Riyadh, Saudi Arabi.
(photo credit: Wikimedia Commons)
There is a major mystery surrounding the death of Chris Cramer, 50, in Saudi Arabia, an employee of Kollsman Inc., a US subsidiary of Israeli defense electronics company Elbit Systems Ltd.
Authorities in the Sahara Makarim Hotel in the Saudi city of Tabuk claimed that on Friday Cramer, an American defense contractor from New Hampshire, probably fell from the third-story window in an apparent suicide, Fox News reported on Sunday.
However, family and friends say there is no way he committed suicide and he was likely murdered for interfering with a significant arms deal.
Cramer family attorney Noah Mandell told Fox News, “The problem was with the customer. The missile system was already sold to the Saudi company and they were complaining that it wasn’t working.”
“He was basically sent to see if he could prove that they were firing it incorrectly,” explained the lawyer, who added that there is suspicion that the Tow Missile system was sabotaged before Cramer arrived with a colleague to check it on January 8.
“When Chris showed up everything was inoperable,” said Mandell.
However, a representative for Kollsman told the American news network that everything had been working fine.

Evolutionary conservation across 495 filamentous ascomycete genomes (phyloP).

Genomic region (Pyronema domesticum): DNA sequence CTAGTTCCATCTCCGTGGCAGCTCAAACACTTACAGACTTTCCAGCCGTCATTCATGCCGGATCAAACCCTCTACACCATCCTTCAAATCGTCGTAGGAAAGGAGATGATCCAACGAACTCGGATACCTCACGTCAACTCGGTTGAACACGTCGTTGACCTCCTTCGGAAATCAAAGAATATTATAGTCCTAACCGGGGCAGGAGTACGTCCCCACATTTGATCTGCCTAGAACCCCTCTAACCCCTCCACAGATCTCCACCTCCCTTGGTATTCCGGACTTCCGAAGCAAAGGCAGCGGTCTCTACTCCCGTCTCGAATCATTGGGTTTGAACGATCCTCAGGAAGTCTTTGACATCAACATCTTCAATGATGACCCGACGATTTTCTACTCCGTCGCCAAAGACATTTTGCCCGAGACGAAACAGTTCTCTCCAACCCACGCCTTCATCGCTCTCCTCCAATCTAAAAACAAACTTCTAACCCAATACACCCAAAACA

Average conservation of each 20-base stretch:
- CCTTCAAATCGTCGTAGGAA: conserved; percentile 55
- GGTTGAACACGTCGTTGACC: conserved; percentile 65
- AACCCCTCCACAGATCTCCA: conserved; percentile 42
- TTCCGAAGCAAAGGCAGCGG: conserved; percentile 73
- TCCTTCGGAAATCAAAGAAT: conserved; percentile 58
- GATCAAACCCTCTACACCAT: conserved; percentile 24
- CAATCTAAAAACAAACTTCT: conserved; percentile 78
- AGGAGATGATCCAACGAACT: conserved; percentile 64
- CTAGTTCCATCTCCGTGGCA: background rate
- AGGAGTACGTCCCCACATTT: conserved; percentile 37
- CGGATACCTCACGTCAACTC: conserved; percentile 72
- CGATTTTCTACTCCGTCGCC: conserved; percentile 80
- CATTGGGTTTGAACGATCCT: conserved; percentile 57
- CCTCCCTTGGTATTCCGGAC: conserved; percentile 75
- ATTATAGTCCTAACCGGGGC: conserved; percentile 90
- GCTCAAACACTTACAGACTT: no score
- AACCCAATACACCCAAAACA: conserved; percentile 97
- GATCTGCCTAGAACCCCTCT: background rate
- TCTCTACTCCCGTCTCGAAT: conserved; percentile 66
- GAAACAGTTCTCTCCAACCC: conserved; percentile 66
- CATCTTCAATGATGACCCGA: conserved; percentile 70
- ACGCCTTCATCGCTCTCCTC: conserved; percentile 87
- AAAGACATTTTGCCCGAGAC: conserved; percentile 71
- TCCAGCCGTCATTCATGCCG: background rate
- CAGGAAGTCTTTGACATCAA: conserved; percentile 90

“Everything was operating and fully functional. Chris had even posted a video of one of the missile firings,” said spokesman Clark Friese.
But text messages sent to Cramer’s family tell a different story.
“We fired six missiles with one near miss,” he said in a message, according to the report. “Their M109s are old and full of problems.”
“Lol easy fix or gonna take some time,” his nephew replied.
“They want to check out firing some of the new tow 2A RF link aeros and some extended range tow. I’ll be shooting them till Thursday and if they like the performance of our stuff, we’re gonna get an order for a ton of upgrades,” Cramer texted back.
Cramer’s lawyer hypothesized that the Saudi company that bought the equipment may have wanted a problem so that they could request some of their money back.
Responding to the reports, Elbit Systems released a statement, saying, “We were notified by Kollsman, an Elbit Systems of America subsidiary, that their employee, Chris Cramer, has died on an international work assignment.”
“The circumstances of his death are under investigation by the US State Department. We have no further details at this stage and we are awaiting updates from the State Department to our US subsidiary.”
It added that “Mr. Cramer was employed by the company for 12 years.”
“We are not in a position to disclose further details regarding the project he was working on, but it involves a legacy Kollsman product that does not include any Israeli technologies,” said the statement.Globes contributed to this report.